I spent a lot of my life feeling as though I didn’t quite belong in any of the groups of people with whom I was involved. On the outside, I don’t think anyone else noticed it, but I sure felt it within me. I’d be around people, but still feel as though I was an outsider. I felt it as a child, teen, young adult and into my thirties. From my perspective, it was as if everyone else belonged, but I didn’t quite fit.

A sense of belonging is the degree to which students feel respected, accepted and supported by their adults and peers. Mueller staff try hard to communicate to students how much they are valued here in the Mueller community, however, statistics suggest that one in five teens may feel as though they don’t belong.   As parents, how can we help our children if they don’t feel that sense of belonging?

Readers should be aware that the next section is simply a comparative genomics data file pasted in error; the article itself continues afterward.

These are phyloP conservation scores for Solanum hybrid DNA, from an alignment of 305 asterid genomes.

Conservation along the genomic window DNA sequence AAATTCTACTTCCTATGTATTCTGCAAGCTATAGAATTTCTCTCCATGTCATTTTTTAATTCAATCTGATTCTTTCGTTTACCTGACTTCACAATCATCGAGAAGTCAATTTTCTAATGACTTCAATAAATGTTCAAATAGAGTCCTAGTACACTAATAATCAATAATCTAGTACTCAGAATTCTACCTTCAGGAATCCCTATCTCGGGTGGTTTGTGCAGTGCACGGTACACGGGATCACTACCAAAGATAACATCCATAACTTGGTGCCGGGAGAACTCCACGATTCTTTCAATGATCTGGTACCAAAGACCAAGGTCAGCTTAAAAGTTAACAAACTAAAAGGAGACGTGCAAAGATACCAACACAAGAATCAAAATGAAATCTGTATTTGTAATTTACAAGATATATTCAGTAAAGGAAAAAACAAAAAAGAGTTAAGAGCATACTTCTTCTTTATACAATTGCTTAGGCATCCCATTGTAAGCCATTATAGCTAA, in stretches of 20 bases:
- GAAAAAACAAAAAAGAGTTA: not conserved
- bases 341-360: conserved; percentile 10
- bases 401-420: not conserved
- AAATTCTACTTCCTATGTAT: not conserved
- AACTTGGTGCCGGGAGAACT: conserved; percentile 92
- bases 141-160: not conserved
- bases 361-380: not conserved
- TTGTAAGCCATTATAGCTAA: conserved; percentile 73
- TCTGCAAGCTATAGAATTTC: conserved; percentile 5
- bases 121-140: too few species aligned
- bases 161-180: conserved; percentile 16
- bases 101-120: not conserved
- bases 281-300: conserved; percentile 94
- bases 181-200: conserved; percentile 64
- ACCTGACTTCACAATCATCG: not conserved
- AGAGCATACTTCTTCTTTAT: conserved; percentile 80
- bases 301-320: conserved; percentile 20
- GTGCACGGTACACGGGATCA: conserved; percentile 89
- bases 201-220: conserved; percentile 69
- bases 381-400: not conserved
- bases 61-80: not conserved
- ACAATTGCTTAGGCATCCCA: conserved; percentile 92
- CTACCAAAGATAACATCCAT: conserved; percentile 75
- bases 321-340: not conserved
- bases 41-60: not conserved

Supportive parents play a huge role in providing emotional support for our children. True belonging is where a person is appreciated for their ideas, thoughts and values. Do you let your child know how much you value his/her ideas and thoughts? Do you encourage him/her to be the unique and amazing person God made and provide reassurance that it’s okay to be different?

Belonging starts with self-acceptance – believing you’re enough. Many students (and I believe this was my issue) feel as though they have to hide their true selves in order to fit in. A person belongs where others accept them for who they are. It also involves accepting others, even though they might have different views from us.

God has created us as unique individuals and accepts us as we are. Since He values us so much, surely, we can accept both ourselves and others.  We all belong here even though it will feel different for each of us. Own your uniqueness and encourage your child to do so too.